Buy your copy of Real Families, Real Stories: Celebrating Life With Down Syndrome today for only $5 and help get this book into the hands of families who might otherwise abort their child with DS.   Parents need to know there are resources and help for them and for their children, and that if they really can’t handle the task, that there is a waiting list of couples who will adopt a child with special needs, including Down Syndrome (over 200 families currently on the DS waiting list).   Let’s help fight “chromosomalism”!  These human beings deserve human rights too!  

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What Do Canadians Think about Abortion?

What Do Canadians Think about Abortion?

Posted by on Jul 1, 2014 in Abortion in Canada, Abortion Politics | 4 comments

Canadian flag with 12 week fetus in red parts

Happy Birthday Canada! It’s July 1st, Canada’s national holiday. I know you’ve got BBQ’s and fireworks to get to, but please allow me to interrupt your celebrations for just a moment as I turn your attention to the 3 million Canadians who aren’t here to celebrate with us.

What do Canadians really think about abortion? Our politicians would have you believe that Canada is a pro-choice nation and that the issue is settled, with no need to be revisited in parliament.  Is that the case?  Since 1988, when the 1969 abortion laws were struck down with the Morgentaler Decision, Canada has been one of three countries in the world with zero laws on abortion. Despite individual hospital and provincial restrictions, abortion is legal in Canada throughout all nine months, for any reason at all – and in most cases, they are paid for by our tax dollars.  (That’s right: essential dental care isn’t covered, but elective abortions are!)   … And the vast majority of Canadians agree with this, so we have nothing to talk about in parliament and can go back to our burgers, right?

Hold the mustard!  According to abortion polls (which admittedly vary widely, depending on how the questions are asked) by such firms as Angus-Reid, Ipsos-Reid, Abacus and Environics, only 30% of Canadians fully agree with the status quo which current government parties seek to uphold (no abortion restrictions and tax-funded coverage of almost all abortions).  That’s right.  At least 70% of Canadians are not in complete agreement with the unchallenged law as it currently stands!

– According to a 2011 Environics poll:

77% of Canadians believe abortion should be illegal in the 3rd trimester

58% believe abortion should be illegal in the 2nd & 3rd trimesters

– 92% believe that sex-selective abortions should be illegal

54% want tax payers covering only medically necessary/rape abortions (13% want no tax funding at all, with only only 30% agreeing with our current coverage)

– 70% would support legislation making it a separate crime to injure or kill a fetus during an attack on the mother.
(See also Environics, 2007; Angus-Reid, 2008)

So Happy Canada Day! Enjoy the festivities – but be ready to get back to our work when the day is done! It’s time to let Canadians know that if they are not at ease with tax-funded abortion on demand through all nine months, that they are in the majority, not the minority! And it’s time to make sure our government is speaking for us, not shutting pro-life voices out of parliament!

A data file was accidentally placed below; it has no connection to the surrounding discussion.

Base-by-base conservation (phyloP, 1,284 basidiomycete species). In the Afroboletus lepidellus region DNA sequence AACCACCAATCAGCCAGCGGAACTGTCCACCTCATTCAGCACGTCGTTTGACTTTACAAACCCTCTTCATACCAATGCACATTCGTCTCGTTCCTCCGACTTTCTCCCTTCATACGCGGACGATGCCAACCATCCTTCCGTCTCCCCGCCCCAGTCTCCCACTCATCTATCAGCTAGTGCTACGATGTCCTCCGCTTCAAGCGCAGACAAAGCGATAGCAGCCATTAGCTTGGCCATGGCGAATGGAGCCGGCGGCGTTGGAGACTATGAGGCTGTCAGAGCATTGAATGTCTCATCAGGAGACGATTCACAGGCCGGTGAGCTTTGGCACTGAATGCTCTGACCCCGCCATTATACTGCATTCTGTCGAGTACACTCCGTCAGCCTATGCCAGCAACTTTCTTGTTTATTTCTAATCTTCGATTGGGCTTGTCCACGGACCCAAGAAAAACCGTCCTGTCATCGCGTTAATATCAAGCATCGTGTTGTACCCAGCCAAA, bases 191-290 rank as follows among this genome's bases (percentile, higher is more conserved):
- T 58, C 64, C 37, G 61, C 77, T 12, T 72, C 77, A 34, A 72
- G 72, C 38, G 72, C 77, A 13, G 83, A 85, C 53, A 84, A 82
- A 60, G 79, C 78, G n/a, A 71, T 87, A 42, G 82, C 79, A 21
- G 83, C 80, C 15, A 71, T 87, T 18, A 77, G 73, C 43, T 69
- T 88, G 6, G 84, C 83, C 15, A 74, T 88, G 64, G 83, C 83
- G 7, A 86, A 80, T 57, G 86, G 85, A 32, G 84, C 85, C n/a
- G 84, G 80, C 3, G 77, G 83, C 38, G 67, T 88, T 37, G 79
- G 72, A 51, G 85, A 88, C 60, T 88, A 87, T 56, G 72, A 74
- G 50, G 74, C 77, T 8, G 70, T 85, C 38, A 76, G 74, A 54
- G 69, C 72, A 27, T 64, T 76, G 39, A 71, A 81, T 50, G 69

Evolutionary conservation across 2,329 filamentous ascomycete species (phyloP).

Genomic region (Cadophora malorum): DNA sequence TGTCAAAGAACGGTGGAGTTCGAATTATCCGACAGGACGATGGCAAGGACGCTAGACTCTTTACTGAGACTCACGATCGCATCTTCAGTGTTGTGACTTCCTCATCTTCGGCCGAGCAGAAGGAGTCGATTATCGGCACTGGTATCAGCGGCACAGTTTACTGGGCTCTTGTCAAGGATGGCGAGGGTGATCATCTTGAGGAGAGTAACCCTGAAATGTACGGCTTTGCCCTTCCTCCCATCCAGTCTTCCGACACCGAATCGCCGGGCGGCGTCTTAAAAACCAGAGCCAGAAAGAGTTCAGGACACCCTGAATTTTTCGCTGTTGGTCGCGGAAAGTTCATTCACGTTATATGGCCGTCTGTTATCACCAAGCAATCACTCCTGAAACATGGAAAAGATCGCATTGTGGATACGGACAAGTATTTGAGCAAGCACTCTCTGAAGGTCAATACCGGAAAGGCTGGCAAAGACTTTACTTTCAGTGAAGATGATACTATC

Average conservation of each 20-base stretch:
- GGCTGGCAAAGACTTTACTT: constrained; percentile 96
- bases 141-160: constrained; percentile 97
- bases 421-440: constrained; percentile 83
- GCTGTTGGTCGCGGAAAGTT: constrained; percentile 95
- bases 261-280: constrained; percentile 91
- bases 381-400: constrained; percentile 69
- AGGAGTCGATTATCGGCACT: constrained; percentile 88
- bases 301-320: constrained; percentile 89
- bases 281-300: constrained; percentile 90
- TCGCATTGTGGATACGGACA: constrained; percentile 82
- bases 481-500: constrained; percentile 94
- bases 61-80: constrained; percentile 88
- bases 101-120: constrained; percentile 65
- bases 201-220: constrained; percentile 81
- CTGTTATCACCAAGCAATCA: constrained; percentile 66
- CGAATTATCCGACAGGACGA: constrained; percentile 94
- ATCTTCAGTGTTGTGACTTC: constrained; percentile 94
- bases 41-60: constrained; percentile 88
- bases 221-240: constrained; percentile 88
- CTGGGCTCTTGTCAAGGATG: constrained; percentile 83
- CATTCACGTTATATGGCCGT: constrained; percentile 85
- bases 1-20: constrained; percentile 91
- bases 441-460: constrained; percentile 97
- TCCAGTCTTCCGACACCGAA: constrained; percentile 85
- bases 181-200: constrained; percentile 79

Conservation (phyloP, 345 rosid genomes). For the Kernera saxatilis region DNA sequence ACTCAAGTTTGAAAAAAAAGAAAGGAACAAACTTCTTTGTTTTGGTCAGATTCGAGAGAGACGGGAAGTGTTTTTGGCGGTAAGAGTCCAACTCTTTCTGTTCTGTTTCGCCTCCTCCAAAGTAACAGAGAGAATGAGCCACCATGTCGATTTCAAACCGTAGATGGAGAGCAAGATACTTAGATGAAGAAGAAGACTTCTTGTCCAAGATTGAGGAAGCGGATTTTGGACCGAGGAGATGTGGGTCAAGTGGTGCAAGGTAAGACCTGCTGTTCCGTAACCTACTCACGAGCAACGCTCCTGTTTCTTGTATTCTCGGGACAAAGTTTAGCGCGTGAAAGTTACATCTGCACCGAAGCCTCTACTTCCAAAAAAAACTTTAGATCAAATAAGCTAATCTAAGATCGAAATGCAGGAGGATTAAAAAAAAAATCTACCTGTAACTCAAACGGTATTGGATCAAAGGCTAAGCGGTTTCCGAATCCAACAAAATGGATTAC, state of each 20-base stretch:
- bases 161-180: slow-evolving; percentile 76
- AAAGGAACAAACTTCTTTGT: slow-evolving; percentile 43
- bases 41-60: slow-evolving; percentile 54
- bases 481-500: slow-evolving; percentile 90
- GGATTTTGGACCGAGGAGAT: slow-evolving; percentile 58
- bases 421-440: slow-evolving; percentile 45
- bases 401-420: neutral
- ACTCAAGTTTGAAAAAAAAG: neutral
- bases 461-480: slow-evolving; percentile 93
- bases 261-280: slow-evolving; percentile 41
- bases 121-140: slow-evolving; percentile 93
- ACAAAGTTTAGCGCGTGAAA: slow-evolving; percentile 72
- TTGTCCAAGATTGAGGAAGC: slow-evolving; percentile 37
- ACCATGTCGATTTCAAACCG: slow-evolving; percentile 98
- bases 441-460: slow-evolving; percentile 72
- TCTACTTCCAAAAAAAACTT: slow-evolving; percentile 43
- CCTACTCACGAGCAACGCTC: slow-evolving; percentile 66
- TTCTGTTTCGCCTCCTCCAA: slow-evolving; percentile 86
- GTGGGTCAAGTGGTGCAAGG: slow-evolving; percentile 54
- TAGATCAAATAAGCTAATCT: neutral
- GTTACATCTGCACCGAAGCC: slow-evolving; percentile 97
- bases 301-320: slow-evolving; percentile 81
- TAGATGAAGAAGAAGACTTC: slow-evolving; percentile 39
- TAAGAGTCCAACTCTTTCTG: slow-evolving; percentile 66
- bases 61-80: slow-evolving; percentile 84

For more polls and sources see:
Wiki Page: Abortion in Canada
Abortion in Canada: Thirty Years of Surveys Show Canadians Oppose Unrestricted Abortion
We Need a Law: Resources, Abortion polls

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March for Life Memories

March for Life Memories

Posted by on Jun 29, 2014 in Pro-Life Atheists in Media, Pro-Life Humanists - Updates | 3 comments

If you’re not following us on Facebook (and if you’re not, you totally should be!) you may have missed the link to this friendly news coverage and its mainstream media shout out to Pro-Life Humanists and to secular pro-lifers in general.  The video is well worth your time, I assure you! Watch as Sun News journalist Faith Goldy takes a humorous bite out of the pro-choice protesters who’d gathered to oppose the March, and hear her share her personal thoughts, as someone who used to be pro-choice:

Click to view video of Faith Goldy, Sun News Media coverage of March for Life 2014

Click to view video of Sun New Media coverage of March for Life Pro-choice Protesters; Faith Goldy Reporting

Notwithstanding the overt religiosity of the March for Life (which I’ve previously written about) Pro-Life Humanists had a great time at the 2014 March for Life, which took place in May. We met a surprising number of kids from Catholic schools who admitted they were secretly atheist, despite their Catholic school attendance – and that many of their peers were atheist as well. We were able to assure them that as they opt to come out as atheists in the future, they can still be pro-life, and that we’ll be there to welcome them as they leave the fold.

Overall, the theists at the March responded courteously to our atheist presence, with a few people even making generous donations toward our pro-life outreaches to the atheist community. Many others, on the other hand, were far more skeptical and made no secret of their disgust or disappointment with our atheism. Upon reading our fundraising handout, one woman protested: “But why do you have to bring your non-belief into this? Why can’t you just be pro-life without emphasizing that you don’t believe in God?” I explained to her that while it would be nice to just be able to talk about the preborn and the social issues that play into abortion, that we had to emphasize non-belief precisely because pro-life has been intermingled with religious belief for so long! By establishing ourselves as a pro-life group by atheists for atheists, we are allowing the debate to clearly be about abortion rather than about religion. We’re not at pro-life events to attack the faith of our religious pro-life allies, but neither do we wish to humour and entertain those beliefs when the emphasis ought to be on the preborn.